Orders, Decorations, Medals and Militaria (30 March 2011)

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Date of Auction: 30th March 2011

Sold for £6,200

Estimate: £4,500 - £5,500

Naval General Service 1793-1840, 2 clasps, 1 June 1794, Trafalgar (William Osborne) nearly extremely fine £4500-5500

Footnote

Ex Glendining, July 1909; Baldwin, February 1954, and Spink, May 2003.

William Osborne served as a Landsman in H.M.S. Impregnable at the defeat of the French fleet on 1 June 1794, and as Carpenter’s Crew in H.M.S. Revenge at Trafalgar on 21 October 1805. Two other men of this name appear on the Admiralty roll, one for the Nile and another for Trafalgar.

William Osborne was born in Hartford, Devon, and served as a Landsman in H.M.S. Impregnable, 98 during the fleet action that became known as "The Glorious First of June" - the defeat of the French fleet. A total of seven large Naval Gold Medals and 15 small Naval Gold medals were awarded for this action. Osborne served as Carpenter’s Crew in H.M.S. Revenge, 74 during the major fleet action off Cape Trafalgar on 21 October 1805. 

‘On 1 June both fleets formed line of battle about 6 miles apart.
Impregnable, 98 was the eighth ship from windward. In the resulting action Impregnable was much damaged in her sails and rigging, losing her three top-gallant masts and fore-topsail-yard. Her master, David Caird and six seamen were killed; Lieut. William Butler, Mr Patterlo, boatswain, and 22 seamen wounded, the Lieutenant mortally. (Ref. Age of Nelson)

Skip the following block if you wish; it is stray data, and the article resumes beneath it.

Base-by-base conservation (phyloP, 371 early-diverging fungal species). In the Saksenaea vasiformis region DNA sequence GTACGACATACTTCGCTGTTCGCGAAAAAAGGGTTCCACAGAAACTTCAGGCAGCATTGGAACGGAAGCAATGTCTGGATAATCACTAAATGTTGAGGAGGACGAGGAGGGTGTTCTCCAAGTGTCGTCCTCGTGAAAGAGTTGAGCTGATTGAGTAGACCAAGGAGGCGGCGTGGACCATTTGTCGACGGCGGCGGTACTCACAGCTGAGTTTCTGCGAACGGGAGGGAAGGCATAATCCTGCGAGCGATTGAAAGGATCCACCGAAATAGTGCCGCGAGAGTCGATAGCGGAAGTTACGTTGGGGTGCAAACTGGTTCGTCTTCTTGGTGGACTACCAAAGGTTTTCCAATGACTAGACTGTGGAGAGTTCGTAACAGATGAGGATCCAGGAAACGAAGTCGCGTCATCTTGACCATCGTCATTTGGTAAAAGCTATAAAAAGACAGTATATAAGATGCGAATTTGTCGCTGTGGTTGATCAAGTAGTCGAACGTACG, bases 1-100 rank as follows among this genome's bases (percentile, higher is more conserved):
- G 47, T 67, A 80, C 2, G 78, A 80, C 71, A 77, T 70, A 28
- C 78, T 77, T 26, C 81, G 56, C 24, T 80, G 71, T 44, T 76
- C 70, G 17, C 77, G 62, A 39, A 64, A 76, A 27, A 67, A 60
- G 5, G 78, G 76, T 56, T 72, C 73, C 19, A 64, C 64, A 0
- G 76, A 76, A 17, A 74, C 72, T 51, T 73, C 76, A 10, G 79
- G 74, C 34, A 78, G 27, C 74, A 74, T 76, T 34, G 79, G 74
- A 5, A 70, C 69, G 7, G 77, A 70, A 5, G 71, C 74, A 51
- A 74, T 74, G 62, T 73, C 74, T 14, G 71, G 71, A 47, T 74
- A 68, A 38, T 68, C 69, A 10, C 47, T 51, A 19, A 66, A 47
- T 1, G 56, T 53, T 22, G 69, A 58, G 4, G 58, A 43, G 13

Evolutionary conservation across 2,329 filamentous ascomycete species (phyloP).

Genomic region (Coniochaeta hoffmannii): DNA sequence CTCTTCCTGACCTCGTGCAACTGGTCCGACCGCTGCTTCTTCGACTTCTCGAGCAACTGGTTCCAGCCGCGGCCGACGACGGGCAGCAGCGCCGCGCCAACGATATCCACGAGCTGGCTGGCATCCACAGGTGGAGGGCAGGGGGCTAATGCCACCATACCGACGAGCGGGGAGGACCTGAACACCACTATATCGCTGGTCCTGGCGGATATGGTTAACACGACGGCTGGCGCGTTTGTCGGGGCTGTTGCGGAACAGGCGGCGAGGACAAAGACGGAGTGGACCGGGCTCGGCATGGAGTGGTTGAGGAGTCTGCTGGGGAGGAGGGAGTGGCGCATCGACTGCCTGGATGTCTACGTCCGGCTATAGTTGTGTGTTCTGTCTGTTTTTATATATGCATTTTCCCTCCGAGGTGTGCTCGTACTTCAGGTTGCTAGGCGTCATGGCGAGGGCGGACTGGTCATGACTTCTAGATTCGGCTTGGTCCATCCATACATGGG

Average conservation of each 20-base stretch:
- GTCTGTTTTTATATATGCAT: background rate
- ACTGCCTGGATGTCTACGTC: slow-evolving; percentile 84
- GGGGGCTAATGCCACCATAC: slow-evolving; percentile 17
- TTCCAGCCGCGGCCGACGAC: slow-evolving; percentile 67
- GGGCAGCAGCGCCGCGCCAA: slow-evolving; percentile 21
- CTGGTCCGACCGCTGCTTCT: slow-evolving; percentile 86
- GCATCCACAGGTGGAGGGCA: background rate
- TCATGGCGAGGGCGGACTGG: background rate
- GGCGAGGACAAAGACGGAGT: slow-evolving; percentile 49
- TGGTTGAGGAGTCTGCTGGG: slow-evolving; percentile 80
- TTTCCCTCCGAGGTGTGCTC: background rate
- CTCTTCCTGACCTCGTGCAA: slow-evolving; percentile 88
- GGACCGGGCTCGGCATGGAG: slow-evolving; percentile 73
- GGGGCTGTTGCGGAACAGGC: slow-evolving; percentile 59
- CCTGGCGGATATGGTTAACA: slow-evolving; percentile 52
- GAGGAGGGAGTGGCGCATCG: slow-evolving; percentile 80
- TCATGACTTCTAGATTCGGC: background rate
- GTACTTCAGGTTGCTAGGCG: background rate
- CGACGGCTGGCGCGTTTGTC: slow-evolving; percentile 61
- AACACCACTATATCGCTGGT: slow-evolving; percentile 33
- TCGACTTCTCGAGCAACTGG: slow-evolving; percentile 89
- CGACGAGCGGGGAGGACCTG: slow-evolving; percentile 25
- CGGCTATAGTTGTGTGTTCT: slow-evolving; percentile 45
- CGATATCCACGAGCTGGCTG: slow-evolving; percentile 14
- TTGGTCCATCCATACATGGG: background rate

At Trafalgar Revenge ‘was in the lee column. In attempting to pass through the enemy’s line and secure an advantageous position athwart the hawser of the French Aigle, she fouled the latter’s jib-boom, and while the ships were interlocked delivered a couple of broadsides into the Frenchman’s bows. Then, standing on, she was in the act of hauling up on the port tack, when a tremendous fire was poured into her lee quarter by the Spanish Principe de Asturias. Three two-deckers also hemmed her in, and greatly punished her until they were driven off by the approach of other British vessels. Her injuries in the battle were in consequence severe and her losses heavy, the latter amounting to twenty-eight killed and fifty-one wounded, including her captain. Her bowsprit, three lower masts, maintop mast, and gaff, were badly injured. She received nine shots below the copper; her stern, transoms, and timbers, and several beams, knees, riders, and iron standards, were very much damaged, and so was her hull generally. She had several chain plates shot away, several of her lower deck ports destroyed, and three of her guns dismounted.’ (Ref. The Trafalgar Roll)